The VT1 entered service first in 2001 using Ukrainian engines and a few other imported items but was mainly Chinese. The Al Khalid had trouble finding an engine that could handle the desert conditions on the Indian border where Indian and Pakistani tank battles tend to be fought. Because of these delays, Pakistan bought 300 Ukrainian T-80UD, which are upgrades of a Russian Cold War design that could handle hot, sandy environments. That was mainly because of the Ukrainian built engine which Pakistan ultimately bought for its Al Khalid.

The rest of the 2000 Pakistani tanks are based on much older (1950s) Russian models, with some upgrades. Pakistan also looked at the latest Ukraine had to offer but decided to go with China, which has access to more advanced tech than Ukraine and is willing to be competitive when it comes to price. This confidence in China was based on how the 2012 agreement worked out. For that deal, Pakistan and China also agreed to jointly market the Al Khalid tank but had limited success. That was because there were a lot of improved T-72s on the market, including the Chinese MBT-2000. Al Khalid was more expensive to develop as Pakistan began the project in 1991 and made a lot of mistakes. The Al Khalid ended up costing ten percent more than the MBT-2000 and Pakistan was unable to keep its costs under control so that when it came time to develop and a major upgrade for Al Khalid. It was pointed out that China already had what Pakistan wanted in the VT4. In the end the Al Khalid demonstrated why Pakistan has never been a major player in the arms export business and this deal with China was more for show than anything else.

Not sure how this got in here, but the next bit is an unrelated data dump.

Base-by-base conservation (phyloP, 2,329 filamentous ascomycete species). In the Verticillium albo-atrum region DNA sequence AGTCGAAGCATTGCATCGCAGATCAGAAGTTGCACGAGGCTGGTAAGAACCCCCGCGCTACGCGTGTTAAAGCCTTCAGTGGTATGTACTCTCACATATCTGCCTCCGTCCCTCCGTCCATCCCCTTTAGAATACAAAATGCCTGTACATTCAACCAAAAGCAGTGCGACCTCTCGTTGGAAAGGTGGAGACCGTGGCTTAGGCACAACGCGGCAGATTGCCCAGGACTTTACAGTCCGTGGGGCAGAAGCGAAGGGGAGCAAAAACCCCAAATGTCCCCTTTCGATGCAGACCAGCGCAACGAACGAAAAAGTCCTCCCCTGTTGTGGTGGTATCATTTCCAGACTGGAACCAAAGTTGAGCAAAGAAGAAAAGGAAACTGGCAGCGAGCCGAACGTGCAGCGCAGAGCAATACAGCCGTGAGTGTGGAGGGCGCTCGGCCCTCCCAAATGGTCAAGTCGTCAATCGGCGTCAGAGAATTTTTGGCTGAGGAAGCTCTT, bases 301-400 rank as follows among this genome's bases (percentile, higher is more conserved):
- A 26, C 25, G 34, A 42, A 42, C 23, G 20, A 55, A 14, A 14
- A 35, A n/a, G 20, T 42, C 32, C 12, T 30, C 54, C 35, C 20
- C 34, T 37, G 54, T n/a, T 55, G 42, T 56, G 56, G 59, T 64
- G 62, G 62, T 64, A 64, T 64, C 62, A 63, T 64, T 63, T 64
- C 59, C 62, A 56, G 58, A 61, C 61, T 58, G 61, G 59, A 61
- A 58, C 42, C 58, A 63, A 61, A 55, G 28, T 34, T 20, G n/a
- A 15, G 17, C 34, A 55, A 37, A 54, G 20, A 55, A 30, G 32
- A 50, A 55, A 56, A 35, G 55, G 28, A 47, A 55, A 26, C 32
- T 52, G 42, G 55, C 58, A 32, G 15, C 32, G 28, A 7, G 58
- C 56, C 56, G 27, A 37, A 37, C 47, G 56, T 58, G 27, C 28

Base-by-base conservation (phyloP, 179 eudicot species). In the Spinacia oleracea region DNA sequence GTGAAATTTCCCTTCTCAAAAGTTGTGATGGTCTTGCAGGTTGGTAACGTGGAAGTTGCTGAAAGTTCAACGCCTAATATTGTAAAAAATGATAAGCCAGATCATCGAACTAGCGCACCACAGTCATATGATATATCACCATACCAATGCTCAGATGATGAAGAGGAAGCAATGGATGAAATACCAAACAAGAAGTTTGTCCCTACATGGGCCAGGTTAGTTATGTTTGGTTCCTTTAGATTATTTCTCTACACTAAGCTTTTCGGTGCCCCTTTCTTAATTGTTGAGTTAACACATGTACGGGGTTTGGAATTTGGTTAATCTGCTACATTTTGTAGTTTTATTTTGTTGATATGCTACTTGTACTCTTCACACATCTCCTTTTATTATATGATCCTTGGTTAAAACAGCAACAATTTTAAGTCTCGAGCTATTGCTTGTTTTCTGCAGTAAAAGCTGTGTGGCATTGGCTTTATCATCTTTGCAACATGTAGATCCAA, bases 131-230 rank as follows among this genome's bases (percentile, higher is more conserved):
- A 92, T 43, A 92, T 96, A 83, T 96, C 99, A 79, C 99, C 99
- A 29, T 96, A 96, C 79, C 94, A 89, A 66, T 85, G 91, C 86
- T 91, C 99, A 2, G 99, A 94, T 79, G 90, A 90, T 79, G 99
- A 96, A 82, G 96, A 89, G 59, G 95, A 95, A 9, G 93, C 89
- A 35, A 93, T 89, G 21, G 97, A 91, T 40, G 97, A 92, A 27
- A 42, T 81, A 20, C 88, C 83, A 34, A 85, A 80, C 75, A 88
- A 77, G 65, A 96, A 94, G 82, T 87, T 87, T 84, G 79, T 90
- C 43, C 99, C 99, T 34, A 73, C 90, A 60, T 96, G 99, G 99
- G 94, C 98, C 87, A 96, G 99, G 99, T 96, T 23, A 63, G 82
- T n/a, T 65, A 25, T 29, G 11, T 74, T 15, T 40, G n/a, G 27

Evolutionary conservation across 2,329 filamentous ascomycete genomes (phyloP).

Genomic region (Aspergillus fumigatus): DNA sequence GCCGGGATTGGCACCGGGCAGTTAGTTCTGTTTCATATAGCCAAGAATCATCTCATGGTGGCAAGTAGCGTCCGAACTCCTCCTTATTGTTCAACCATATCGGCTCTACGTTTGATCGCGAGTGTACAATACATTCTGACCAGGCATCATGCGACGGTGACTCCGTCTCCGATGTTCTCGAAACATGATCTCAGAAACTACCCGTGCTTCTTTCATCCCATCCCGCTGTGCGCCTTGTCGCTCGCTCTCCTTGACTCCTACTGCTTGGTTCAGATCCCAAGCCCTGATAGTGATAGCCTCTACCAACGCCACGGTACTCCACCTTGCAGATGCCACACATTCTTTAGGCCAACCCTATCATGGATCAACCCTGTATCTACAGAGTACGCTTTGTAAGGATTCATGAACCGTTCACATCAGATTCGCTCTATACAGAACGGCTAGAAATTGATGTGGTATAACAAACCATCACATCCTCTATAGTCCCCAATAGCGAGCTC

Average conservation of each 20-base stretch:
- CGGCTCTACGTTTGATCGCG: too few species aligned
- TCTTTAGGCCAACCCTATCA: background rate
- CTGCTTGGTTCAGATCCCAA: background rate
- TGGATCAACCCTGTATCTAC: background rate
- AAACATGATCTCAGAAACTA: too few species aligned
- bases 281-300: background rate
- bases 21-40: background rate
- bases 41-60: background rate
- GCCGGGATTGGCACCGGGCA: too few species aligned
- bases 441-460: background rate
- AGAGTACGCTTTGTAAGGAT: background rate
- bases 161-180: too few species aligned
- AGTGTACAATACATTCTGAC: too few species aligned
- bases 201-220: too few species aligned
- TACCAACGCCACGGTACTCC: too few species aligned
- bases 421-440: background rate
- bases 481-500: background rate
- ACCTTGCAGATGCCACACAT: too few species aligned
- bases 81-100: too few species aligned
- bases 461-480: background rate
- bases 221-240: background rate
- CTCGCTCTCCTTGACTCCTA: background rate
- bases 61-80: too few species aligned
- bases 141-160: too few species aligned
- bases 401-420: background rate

Because of the current budget crisis, the military released a long list of alternate procurement plans that rely on items that can be produced locally. The air force plans to increase JF-17 production from 16 a year to 24. Work will also continue on developing UAVs and building them in Pakistan. Design and development will also continue on the AZM fifth generation (stealth) fighter. This is largely a propaganda effort because Pakistan expressed interest in buying one of the two new Chinese stealth fighter designs but could not afford it, and China has reduced its own construction plans because of performance issues. Most of the local procurement will be rebuilding or refurbishing older armored vehicles with local electronic or mechanical items. This does not improve the Pakistani arsenal as much as it tries to maintain what it has. In this respect, Pakistan has something of an edge over India. The military procurement bureaucracy India is burdened with is spectacularly inefficient and a major reason why India does not have much better weapons than Pakistan. The Indian military knows this but Indian politicians refuse to recognize the problem, which is a tremendous benefit for the Pakistani military. Even with that, and the Chinese threat to India, Pakistan is still not a major conventional military threat to India.